Cyber security fatigue: what is it and how can your business avoid it?

StrategyDriven Risk Management Article |Cyber Security|Cyber security fatigue: what is it and how can your business avoid it?Cyber security fatigue occurs when people become overwhelmed by cyber security issues, to the point they start ignoring security best practice, treating threats less seriously, and missing important warning signs.

Unfortunately, it is still the case that humans are the weak link in cyber security – and cyber fatigue has a role to play in this. Most businesses understand that they need to provide their staff with cyber security training. Staff are, after all, an important line of defence. This is an important step in protecting against cyber fatigue, and there are others that are important too.

Cyber security fatigue can be highly damaging, as a poor cyber security culture can make businesses more vulnerable to attacks. Here are five ways to avoid cyber security fatigue.

Share the responsibilities for security

One of the most common reasons for cyber fatigue is a belief amongst employees that cyber security is the responsibility of the IT team. Cyber security is a company-wide responsibility that should be practiced from the boardroom down. If employees don’t see senior management upholding best practice, they won’t be inclined to follow.

Cyber security has become too broad for it to be left to be dealt with by a single department. Every member of your team has a role to play in helping to foster a strong security culture.

Consult with experts in cyber security

Too many organisations suffer cyber fatigue because they attempt to work with cyber technology that simply is not suitable for a business of their size – or they misunderstand the level of on-going management required for the technology to remain effective. Many security systems generate a huge number of alerts which then need to be investigated.

To help reduce cyber security fatigue, seek the advice of security experts before making new investments and, if required, to help manage and monitor systems. If you do not have this kind of expertise in-house then you should work with an outside agency who can provide advice, guidance, and assistance to ensure that you are making the right investments.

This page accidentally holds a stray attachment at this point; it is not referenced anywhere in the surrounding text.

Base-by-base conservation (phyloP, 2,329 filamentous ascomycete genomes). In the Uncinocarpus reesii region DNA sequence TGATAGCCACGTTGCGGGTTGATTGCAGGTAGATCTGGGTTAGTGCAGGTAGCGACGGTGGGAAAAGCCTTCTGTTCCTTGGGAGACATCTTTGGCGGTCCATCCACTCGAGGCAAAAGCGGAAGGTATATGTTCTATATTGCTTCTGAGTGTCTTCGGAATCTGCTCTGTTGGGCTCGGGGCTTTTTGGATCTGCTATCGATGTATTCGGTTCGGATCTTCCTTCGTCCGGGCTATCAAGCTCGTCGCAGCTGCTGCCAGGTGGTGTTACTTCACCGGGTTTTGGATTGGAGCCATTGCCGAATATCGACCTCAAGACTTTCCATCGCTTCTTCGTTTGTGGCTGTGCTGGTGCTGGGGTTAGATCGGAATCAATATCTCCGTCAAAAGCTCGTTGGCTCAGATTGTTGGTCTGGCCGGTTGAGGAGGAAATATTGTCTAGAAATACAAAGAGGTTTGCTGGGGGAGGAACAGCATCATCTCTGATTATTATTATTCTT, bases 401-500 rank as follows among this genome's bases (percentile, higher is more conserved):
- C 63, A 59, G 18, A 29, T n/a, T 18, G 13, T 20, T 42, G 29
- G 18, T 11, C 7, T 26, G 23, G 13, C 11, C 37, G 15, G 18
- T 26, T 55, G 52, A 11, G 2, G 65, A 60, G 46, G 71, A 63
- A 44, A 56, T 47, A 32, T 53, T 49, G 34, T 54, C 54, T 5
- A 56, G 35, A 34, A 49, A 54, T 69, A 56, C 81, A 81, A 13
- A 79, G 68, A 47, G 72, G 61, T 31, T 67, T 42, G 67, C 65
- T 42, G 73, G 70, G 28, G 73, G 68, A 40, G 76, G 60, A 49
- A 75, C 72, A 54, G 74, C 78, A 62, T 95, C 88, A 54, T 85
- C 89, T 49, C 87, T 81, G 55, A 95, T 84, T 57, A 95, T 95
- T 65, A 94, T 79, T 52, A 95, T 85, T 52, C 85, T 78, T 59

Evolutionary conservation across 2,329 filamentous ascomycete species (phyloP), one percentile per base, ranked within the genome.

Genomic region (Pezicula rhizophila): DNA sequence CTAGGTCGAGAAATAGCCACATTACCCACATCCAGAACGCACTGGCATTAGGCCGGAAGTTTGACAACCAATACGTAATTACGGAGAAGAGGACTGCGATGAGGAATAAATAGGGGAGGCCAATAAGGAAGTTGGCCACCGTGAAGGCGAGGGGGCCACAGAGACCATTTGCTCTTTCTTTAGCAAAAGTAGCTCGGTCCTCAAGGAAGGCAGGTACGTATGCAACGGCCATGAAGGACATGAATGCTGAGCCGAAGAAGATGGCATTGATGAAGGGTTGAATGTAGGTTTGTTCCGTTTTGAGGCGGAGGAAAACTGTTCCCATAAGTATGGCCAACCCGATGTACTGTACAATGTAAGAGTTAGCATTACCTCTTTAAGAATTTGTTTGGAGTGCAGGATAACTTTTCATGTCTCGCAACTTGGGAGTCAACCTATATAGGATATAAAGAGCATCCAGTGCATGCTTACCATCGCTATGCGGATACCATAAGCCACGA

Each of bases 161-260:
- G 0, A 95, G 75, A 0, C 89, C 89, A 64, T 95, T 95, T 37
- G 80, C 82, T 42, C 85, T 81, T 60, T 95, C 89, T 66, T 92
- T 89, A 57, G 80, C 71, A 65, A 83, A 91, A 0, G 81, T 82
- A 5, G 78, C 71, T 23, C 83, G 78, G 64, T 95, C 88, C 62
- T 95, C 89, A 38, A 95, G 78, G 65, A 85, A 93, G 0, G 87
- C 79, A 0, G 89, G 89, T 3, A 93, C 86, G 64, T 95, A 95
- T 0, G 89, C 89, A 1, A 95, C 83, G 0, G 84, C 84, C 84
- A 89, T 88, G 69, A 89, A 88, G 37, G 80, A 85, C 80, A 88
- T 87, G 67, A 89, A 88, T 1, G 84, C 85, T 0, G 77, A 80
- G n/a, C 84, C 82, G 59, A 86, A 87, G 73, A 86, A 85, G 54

Provide regular training sessions

If staff are educated about good security practices but the information isn’t presented in the right way, it can lead to them feeling overwhelmed or uninterested. It is vital, then, to offer regular training sessions and to ensure that these sessions are relevant and engaging. Sessions can be ‘gamified’ and you could consider commissioning a simulated phishing assessment to see how employees respond to a real-life scenario.

It is also important to regularly review the content of these training sessions. Cybercrime is a fast-moving and evolving challenge with new issues arising all the time – your training sessions need to be up-to-date if they are going to be useful.

Regularly review your security tools and practices

“With threats continuing to grow in both volume and sophistication, performing a pentest to understand how an attacker might breach your business’ defences and the appropriate action needed to address the risk is an important part of effective cyber security.

Insecure network configurations, authentication problems, as well as flaws in application source code and logic, are just three in a long line of underlying vulnerabilities that could be exploited by criminal hackers. With your organisation’s attack surface continuing to grow, keeping out the bad guys is an uphill struggle.” Redscan, 2018 Computing Security Awards Winner

Cyber security challenges are constantly changing, with new risks evolving and others becoming less relevant. So, one of the most important ways to reduce cyber security fatigue is to know when to conduct the most relevant activities, and to ensure that your efforts remain effective.

You may also benefit from investing in new technologies that can minimise the risk of cyber fraud – reducing cyber fatigue by removing some possible attack surfaces. A great example of this is esignature software which allows for individuals to electronically sign documents, giving them authenticity and the protection of a full audit trail, making them harder to forge.

Learn from mistakes of other businesses

It is important for organisations to learn from the mistakes of others. Do not ignore reports of breaches in the news – these can be some of the most useful case studies. Should a new type of social engineering scam be reported, for instance, ensure you should train your staff about how to identify the warning signs.

When a type of attack is successful against a business then it likely to be repeated against others. This is why it is essential to raise awareness of the dangers.

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